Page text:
18.09  The EBRD is an international financial institution that supports projects (project finance being its core business) in more than 30 countries, centred on those that formerly comprised the Soviet Union and its various satellite states but also including others, such as Turkey, in the geographical region of Central and (p. 337) Eastern Europe, its neighbours to the East (including Russia) and Central Asia and, more recently, countries in the Southern and Eastern Mediterranean area. The bank is concerned to promote transition to a market economy in its countries of operation. Its ‘Legal Transition’ programme, which is part of its legal department (or ‘Office of the General Counsel’) is concerned with law reform proposals in these countries where reform is likely to make the attraction of foreign investment easier and generally improve access to credit. Its activities fall under the following headings:

  • •  Taking part in international standard setting initiatives.

  • •  Monitoring and analysing the progress of legal transition in its countries of operation and assessing legal risk for investments in those countries.

  • •  Advancing legal reform through ‘outreach’ activities, such as the publication of its journal ‘Law in Transition’.

  • •  Developing and implementing technical assistance projects of various kinds.11

18.10  The focus areas of the Legal Transition Programme have been: capital markets and corporate governance; concessions; judicial capacity and contract enforcement; insolvency; secured transactions; and telecommunications regulatory reform. The bank regularly publishes a journal, ‘Law in Transition’, with news and information about its efforts in this area.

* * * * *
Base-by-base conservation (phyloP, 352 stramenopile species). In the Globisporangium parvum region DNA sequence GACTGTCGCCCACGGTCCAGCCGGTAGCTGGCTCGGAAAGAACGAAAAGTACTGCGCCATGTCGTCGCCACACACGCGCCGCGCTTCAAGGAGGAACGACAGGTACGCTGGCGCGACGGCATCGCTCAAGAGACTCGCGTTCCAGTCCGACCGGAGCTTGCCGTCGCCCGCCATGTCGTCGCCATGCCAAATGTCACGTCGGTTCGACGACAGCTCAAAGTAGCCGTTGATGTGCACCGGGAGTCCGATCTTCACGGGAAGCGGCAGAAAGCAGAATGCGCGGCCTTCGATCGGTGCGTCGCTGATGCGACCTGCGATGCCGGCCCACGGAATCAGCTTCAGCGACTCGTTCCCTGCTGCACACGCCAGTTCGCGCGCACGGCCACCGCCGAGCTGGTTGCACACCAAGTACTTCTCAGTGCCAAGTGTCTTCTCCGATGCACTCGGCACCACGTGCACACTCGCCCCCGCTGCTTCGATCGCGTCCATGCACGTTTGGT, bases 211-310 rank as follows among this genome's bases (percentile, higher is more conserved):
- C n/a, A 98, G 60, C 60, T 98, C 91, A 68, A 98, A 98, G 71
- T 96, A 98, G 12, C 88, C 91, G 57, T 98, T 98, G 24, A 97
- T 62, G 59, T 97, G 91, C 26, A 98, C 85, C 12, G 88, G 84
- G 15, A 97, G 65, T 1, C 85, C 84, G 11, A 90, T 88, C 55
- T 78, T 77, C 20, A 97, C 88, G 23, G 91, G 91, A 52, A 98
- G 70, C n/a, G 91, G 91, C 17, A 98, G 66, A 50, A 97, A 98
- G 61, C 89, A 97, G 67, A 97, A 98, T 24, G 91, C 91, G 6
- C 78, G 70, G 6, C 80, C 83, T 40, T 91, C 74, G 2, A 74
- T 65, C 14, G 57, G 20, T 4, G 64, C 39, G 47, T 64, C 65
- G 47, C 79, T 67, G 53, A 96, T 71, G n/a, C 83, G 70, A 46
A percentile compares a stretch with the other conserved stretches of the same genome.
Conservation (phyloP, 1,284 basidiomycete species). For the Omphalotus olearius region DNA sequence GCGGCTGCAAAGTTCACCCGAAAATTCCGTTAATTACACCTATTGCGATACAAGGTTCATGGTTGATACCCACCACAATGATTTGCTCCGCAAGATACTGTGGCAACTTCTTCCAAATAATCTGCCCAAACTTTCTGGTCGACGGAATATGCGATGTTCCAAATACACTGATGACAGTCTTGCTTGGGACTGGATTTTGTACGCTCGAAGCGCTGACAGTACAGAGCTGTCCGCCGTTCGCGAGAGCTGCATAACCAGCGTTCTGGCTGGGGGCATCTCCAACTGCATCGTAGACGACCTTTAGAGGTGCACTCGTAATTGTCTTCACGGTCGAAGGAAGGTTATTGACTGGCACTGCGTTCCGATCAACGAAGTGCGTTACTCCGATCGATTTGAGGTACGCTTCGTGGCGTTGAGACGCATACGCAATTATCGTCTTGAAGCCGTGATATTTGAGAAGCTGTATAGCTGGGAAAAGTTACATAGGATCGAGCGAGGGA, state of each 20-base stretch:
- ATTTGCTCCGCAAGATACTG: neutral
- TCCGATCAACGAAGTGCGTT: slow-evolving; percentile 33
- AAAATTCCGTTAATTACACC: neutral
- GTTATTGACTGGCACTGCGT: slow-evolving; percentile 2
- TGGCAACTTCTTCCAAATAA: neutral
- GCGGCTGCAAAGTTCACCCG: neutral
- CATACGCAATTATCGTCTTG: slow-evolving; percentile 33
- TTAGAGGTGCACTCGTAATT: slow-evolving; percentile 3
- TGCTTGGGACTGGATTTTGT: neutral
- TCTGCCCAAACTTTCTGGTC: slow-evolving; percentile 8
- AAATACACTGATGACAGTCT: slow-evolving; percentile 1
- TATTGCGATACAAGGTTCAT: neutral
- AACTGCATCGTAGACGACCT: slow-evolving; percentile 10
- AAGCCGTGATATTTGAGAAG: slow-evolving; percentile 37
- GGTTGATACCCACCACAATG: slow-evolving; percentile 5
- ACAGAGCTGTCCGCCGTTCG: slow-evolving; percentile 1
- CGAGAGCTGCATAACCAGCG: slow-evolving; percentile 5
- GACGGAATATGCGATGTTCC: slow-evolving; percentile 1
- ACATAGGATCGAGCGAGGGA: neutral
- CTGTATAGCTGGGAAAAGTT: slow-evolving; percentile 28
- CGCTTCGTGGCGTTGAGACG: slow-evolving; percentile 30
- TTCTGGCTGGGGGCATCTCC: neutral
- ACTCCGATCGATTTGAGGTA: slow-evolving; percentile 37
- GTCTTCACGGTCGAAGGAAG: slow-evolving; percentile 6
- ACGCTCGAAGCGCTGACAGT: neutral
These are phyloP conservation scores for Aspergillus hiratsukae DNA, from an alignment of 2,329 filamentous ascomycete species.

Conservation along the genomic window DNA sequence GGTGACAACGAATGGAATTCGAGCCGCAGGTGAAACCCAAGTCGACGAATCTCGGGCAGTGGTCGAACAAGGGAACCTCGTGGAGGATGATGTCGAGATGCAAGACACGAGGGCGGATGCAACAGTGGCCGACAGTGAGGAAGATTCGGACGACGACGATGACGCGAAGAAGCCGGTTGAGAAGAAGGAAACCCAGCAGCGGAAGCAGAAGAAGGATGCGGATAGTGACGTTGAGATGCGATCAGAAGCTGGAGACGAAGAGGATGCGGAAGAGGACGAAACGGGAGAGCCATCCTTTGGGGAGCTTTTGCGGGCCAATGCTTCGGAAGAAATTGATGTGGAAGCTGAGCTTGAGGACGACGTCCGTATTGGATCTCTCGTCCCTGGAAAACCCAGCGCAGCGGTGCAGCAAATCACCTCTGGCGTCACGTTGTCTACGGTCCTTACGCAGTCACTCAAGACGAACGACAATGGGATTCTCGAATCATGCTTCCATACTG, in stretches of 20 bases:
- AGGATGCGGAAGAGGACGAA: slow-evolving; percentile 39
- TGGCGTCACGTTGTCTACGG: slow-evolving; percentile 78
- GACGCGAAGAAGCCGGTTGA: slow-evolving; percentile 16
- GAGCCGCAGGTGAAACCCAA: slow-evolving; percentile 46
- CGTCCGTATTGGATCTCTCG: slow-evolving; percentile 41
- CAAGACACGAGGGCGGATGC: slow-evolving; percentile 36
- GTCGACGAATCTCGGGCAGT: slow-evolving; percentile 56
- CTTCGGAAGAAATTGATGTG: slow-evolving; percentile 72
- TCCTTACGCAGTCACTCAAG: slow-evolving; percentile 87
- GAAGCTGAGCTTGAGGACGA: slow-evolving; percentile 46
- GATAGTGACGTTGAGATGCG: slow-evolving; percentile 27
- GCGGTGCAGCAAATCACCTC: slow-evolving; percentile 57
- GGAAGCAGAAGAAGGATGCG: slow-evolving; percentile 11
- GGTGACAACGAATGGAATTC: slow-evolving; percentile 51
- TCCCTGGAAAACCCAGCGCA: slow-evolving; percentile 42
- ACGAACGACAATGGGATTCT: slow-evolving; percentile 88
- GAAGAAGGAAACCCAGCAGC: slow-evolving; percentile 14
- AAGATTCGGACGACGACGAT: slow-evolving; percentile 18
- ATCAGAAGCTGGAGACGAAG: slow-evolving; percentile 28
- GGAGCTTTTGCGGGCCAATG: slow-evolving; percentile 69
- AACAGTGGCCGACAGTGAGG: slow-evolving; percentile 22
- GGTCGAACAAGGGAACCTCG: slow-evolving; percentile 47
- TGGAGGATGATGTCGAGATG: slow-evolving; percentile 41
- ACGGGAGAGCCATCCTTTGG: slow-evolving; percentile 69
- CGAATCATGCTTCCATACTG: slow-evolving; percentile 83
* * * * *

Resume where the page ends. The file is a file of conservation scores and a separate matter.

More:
18.11  The Secured Transactions Reform Project, which was initiated in 1992, is a good example of the work carried out by the Legal Transition Programme. When EBRD started its operations (in 1991) it found that the laws of the various countries that comprised ‘its region’ fell a long way short of being conducive to debt or equity investment. After decades under communism, the region needed a radical re-think about the role of law itself alongside the evident, and welcome, change of political direction. Law was no longer simply the instrument by which the state controlled its citizens’ activities, it was now to be seen as something that should facilitate commercial activity in a new, market-based economy. And that commercial activity would, of course, include building up new businesses and improving public infrastructure with the use of a combination of private and public funding, much of which would come from outside the region (including from the bank itself). Debt finance is, of course, not necessarily dependent on the availability of security (or ‘collateral’, to use the term that seems now to be gaining ground) but including collateral in the transaction may well improve the pricing from the borrower’s perspective and, in the case of project finance, it makes it possible to contemplate deals that otherwise might not get done at all. So, as the EBRD region started to look across borders for inward investment, attention focused on how ‘user-friendly’ the region’s laws were for that purpose and, more specifically, what those laws could offer as forms of collateral for foreign (p. 338) creditors. The options available were not particularly appealing. As Emmanuel Maurice, the bank’s General Counsel put it: